China is Australia’s biggest trading partner. Chinese demand for Australian commodities has been the biggest contributor to the Australian economy for some time. However, the relationship between the two countries is now strained like never before.
Australia has publicly criticised China over the origins of the coronavirus and it is abundantly clear that Australia has chosen to stand alongside the USA when it comes to geopolitical competition. That being said, the question on everyone’s mind is – Did Australia pick the wrong bed to sleep in?
Australia-China Trade Relations
Bi-lateral trade relations between Australia and China is extremely important to Australia. Two broad sectors – Energy and Consumer Products are facing challenges as China looks to be devising plans to boycott Australian goods. Of course, the go-to tactic China turns to when dealing with any situation of late has been bullying. So there is a lot of dirt that both countries have kicked up here. But if China follows through on its threats, Australia will be the one most impacted.
Australia produces a lot of commodities and most of it is imported. As investors, we need to have a look at our portfolios and determine how exposed our assets are to the export threat.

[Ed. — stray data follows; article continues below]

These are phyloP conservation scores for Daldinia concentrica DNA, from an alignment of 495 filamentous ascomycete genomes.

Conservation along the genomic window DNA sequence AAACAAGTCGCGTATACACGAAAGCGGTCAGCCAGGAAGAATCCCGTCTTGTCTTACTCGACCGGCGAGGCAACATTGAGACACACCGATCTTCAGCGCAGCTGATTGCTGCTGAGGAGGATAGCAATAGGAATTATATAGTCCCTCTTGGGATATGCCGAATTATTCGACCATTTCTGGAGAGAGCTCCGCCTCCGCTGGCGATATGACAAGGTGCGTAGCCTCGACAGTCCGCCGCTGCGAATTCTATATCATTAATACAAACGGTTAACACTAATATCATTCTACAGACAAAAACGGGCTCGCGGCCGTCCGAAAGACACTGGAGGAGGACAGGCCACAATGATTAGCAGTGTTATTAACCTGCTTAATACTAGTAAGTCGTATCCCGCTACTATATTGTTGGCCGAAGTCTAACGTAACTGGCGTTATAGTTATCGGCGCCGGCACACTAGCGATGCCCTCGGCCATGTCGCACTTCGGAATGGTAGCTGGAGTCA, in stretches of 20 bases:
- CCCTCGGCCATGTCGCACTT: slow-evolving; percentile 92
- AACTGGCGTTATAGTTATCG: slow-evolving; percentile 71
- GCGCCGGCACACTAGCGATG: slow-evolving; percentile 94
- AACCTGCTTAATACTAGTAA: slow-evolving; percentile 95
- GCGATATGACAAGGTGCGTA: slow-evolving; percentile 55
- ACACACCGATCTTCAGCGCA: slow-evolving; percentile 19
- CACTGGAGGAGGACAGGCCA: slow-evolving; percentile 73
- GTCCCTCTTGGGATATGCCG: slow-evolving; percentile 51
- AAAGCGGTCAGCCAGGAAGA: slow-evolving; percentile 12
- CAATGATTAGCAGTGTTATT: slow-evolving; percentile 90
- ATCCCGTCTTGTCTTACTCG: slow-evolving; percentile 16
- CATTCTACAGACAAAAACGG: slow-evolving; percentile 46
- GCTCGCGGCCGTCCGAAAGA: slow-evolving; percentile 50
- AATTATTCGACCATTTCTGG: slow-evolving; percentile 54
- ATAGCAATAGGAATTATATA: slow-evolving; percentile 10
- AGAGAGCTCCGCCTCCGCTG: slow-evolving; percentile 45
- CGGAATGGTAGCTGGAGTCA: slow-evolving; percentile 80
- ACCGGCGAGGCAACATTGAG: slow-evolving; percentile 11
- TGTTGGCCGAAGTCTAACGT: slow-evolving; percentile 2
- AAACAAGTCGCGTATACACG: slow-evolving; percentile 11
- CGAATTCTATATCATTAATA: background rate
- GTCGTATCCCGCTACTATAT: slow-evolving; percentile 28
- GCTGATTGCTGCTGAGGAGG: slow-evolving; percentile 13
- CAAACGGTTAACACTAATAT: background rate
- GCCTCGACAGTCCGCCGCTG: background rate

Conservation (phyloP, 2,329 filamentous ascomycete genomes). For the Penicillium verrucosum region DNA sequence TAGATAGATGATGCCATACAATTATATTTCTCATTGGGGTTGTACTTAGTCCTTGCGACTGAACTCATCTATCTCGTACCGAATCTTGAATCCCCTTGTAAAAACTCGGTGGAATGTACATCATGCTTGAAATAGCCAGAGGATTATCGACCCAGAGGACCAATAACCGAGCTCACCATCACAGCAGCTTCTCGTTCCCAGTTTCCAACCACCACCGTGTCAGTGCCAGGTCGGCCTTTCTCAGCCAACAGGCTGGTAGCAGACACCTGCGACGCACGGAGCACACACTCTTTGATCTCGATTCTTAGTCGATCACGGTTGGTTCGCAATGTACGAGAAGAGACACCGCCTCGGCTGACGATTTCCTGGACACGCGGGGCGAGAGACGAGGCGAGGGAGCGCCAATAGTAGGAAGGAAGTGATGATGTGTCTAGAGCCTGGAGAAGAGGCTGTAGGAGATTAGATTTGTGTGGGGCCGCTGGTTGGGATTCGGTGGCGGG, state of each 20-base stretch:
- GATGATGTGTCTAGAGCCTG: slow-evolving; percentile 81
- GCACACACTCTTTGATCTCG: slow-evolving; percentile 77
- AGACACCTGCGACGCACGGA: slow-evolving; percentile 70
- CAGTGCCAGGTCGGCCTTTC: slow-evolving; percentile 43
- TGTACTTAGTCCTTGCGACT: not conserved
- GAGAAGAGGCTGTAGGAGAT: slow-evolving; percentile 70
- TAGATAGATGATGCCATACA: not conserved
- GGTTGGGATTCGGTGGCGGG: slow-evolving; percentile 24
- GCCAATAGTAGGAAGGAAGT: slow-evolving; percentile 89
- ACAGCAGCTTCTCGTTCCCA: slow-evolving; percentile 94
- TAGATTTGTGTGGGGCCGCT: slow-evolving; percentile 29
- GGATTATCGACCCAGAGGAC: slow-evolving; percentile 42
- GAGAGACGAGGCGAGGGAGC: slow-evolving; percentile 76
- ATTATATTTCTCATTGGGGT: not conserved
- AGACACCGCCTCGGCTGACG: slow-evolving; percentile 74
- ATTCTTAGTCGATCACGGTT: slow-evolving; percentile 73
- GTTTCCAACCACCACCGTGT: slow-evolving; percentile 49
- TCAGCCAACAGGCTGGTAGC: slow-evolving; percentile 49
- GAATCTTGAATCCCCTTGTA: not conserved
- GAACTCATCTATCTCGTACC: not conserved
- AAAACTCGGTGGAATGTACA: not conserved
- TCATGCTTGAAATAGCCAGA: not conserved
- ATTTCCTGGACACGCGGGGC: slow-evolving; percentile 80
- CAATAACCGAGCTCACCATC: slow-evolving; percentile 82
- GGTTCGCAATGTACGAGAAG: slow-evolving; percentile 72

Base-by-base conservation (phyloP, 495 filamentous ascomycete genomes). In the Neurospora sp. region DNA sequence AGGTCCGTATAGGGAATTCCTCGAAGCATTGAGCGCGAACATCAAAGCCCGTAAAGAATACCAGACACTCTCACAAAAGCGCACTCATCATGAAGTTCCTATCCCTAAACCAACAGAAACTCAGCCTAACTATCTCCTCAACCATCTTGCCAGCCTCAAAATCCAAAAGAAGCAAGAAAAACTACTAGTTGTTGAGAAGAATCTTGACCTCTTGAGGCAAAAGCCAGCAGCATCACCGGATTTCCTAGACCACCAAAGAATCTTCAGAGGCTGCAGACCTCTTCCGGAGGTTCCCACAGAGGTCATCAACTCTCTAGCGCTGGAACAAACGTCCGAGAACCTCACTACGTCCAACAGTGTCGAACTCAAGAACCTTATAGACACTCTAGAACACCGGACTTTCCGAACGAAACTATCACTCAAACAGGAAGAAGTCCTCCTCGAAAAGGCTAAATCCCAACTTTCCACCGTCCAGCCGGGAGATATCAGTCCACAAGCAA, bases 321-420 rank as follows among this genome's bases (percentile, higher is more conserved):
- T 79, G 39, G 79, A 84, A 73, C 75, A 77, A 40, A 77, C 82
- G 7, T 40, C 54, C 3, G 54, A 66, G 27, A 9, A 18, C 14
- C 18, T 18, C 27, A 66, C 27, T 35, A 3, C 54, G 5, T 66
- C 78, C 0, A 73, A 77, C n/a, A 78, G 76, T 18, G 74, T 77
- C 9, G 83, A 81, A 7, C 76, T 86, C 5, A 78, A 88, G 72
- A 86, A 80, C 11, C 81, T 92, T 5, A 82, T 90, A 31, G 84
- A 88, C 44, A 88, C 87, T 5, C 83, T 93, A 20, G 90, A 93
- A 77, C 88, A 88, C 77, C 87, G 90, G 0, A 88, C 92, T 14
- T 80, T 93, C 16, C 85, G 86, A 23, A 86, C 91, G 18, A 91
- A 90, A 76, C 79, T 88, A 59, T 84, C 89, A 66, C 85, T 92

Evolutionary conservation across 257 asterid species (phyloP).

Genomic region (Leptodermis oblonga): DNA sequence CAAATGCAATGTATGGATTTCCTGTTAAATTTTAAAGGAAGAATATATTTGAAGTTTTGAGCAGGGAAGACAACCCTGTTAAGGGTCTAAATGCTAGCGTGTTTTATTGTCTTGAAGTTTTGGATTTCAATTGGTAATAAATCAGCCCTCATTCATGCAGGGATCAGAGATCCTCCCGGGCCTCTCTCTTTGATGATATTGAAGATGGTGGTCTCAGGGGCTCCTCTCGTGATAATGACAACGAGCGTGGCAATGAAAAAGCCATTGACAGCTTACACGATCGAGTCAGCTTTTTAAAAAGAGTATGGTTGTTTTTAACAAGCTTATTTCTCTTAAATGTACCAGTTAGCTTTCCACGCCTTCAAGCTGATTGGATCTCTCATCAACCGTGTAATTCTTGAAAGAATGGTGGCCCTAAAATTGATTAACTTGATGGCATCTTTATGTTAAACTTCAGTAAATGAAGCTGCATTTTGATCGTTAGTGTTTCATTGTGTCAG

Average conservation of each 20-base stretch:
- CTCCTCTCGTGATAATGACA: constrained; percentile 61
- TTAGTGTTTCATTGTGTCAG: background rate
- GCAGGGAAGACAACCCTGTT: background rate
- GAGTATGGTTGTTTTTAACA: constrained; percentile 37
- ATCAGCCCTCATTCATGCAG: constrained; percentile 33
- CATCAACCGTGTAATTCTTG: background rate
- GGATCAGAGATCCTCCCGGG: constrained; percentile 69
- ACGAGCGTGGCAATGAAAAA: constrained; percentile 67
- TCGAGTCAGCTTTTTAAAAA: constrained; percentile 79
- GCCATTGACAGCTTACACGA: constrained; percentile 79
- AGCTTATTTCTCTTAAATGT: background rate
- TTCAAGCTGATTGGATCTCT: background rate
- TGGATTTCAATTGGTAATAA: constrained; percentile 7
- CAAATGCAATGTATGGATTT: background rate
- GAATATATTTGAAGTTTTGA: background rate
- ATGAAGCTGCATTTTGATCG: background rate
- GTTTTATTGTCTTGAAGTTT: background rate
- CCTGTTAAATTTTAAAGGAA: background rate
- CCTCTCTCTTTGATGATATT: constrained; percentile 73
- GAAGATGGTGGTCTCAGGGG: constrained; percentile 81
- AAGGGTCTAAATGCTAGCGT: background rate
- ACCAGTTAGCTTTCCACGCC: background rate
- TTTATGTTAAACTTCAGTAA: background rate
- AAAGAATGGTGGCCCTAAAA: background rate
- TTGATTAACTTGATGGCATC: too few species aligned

China has effectively banned Australian coal and is now looking at Mongolia as an alternative as China’s top supplier of coal. While threats have existed now for over a year, it is difficult to determine if China will follow through this time around. Have a look at our previous blog post on China banning Australian coal from October.
With global pressure mounting on China, it may choose to go into its shell and reduce its reliance on the rest of the world. China’s growing middle class population has surged demand for quite a few foreign products and a number of Australian firms have benefitted from it. The growth potential of these firms can be put under threat if trade relations continue to persist.
Food and wine exports to China have received threats as well recently. Beef, barley, wine and cotton exports have all suffered this year. Lobster exports are also believed to have faced challenges as Chinese customs are to have changed inspection procedures resulting in 21 tonnes of lobsters being held up in Shanghai. Chinese customs are rumoured to have banned timber and barley coming into the country from Australia. The Chinese government has remained silent on all of this and hence investors are firms with exposure to the Chinese market are now in limbo. There is a lot of produce for all of these commodities in Australia and their future is now at risk.
It is now more important than ever for investors to consider the risks of one of their stock’s exposure to China. The search for growth can come at a massive price. While we cannot go over how all the stock we hold in our portfolios are positioned to handle the mounting political pressure, we do however want to tell investors to re-evaluate the business models and financial flexibilities of these stocks.